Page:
How a small worm may help the fight against Alzheimer’s
N-acetylglucosamine prevents protein aggregation
Scientists at the Max Planck Institute for Biology of Ageing in Cologne have found that a naturally occurring molecule has the ability to enhance defense mechanisms against neurodegenerative diseases. Feeding this particular metabolite to the small round worm Caenorhabditis elegans, helps clear toxic protein aggregates in the body and extends life span.
During ageing, proteins in the human body tend to aggregate. At a certain point, protein aggregation becomes toxic, overloads the cell, and thus prevents it from maintaining normal function. Damage can occur, particularly in neurons, and may result in neurodegenerative diseases like Alzheimer’s, Parkinson’s or Huntington’s disease. By studying model organisms like Caenorhabditis elegans, scientists have begun to uncover the mechanisms underlying neurodegeneration, and thus define possible targets for both therapy and prevention of those diseases. “Although we cannot measure dementia in worms“, explains Martin Denzel of the Max Planck Institute for Biology of Ageing, “we can observe proteins that we also know from human diseases like Alzheimer’s to be toxic by measuring effects on neuromuscular function. This gives us insight into how Alzheimer actually progresses on the molecular level“.
Now, the scientists Martin Denzel, Nadia Storm, and Max Planck Director Adam Antebi have discovered that a substance called N-acetylglucosamine apparently stimulates the body’s own defense mechanism against such toxicity. This metabolite occurs naturally in the organism. If it is additionally fed to the worm, “we can achieve very dramatic benefits“, says Denzel. „It is a broad-spectrum effect that alleviates protein toxicity in Alzheimer’s, Parkinson’s and Huntington’s disease models in the worm, and it even extends their life span.“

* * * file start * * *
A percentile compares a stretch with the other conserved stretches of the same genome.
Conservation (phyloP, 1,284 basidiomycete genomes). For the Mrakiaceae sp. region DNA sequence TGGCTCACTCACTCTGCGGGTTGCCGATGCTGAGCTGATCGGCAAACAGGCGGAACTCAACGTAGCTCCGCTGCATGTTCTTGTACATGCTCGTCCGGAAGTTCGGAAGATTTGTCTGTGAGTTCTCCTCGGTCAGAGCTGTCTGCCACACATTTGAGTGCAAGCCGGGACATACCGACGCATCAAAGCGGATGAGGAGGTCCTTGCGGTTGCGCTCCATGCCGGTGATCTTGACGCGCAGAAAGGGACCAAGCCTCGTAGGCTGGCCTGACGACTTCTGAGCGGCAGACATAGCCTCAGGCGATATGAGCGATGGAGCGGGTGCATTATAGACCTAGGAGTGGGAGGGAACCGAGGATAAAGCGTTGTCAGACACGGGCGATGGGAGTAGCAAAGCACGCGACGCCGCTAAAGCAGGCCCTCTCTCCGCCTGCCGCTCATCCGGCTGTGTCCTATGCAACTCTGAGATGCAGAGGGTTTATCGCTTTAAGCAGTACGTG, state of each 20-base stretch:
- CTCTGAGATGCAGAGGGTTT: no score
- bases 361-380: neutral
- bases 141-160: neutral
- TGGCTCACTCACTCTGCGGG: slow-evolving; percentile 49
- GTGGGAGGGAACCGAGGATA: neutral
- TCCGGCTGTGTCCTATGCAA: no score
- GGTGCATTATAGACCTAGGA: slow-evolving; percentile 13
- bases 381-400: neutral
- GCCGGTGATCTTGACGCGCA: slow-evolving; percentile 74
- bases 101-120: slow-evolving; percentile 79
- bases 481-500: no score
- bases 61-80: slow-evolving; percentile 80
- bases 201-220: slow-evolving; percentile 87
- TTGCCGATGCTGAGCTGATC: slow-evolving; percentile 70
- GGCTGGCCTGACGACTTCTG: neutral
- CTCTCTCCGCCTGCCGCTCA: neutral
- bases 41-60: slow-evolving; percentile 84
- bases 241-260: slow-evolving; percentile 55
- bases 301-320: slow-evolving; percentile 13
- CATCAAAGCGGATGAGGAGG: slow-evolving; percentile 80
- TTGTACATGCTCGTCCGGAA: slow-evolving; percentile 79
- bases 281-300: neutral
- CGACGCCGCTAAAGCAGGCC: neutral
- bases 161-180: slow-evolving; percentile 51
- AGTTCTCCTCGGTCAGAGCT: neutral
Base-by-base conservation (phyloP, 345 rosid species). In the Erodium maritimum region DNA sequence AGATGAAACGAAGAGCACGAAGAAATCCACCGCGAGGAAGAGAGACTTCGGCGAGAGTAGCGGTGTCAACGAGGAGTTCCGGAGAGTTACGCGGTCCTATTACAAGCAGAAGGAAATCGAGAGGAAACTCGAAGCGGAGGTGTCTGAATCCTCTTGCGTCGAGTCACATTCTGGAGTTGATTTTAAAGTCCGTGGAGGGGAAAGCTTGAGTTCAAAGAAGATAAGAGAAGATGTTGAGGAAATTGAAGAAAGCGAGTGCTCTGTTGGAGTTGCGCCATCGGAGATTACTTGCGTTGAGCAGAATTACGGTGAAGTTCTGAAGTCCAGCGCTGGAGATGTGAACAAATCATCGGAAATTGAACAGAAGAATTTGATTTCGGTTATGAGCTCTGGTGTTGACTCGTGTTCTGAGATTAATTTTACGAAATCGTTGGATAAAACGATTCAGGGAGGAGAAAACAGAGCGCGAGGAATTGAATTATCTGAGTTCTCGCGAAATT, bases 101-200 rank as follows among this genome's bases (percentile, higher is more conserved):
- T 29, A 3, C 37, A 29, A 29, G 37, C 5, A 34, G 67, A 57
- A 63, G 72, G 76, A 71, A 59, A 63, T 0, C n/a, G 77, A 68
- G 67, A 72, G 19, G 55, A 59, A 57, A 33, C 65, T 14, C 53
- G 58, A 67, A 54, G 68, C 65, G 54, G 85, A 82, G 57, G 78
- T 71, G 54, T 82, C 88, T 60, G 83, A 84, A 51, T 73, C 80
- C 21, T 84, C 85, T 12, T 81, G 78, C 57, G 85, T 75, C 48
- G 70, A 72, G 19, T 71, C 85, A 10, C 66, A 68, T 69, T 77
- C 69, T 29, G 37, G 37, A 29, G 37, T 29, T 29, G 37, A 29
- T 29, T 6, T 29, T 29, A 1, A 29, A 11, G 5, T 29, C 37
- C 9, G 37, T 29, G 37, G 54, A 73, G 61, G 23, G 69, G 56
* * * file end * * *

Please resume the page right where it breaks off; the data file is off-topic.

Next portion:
This molecule apparently plays a crucial role in quality control mechanisms that keep the body healthy. It helps the organism to clear toxic levels of protein aggregation, both preventing aggregates from forming and clearing already existing ones. As a result, onset of paralysis is delayed in models of neurodegeneration - How exactly the molecule achieves this effect is yet to be uncovered. “And we still don’t know whether it also works in higher animals and humans“, says Antebi. “But as we also have these metabolites in our cells, this gives good reason to suspect that similar mechanisms might work in humans.”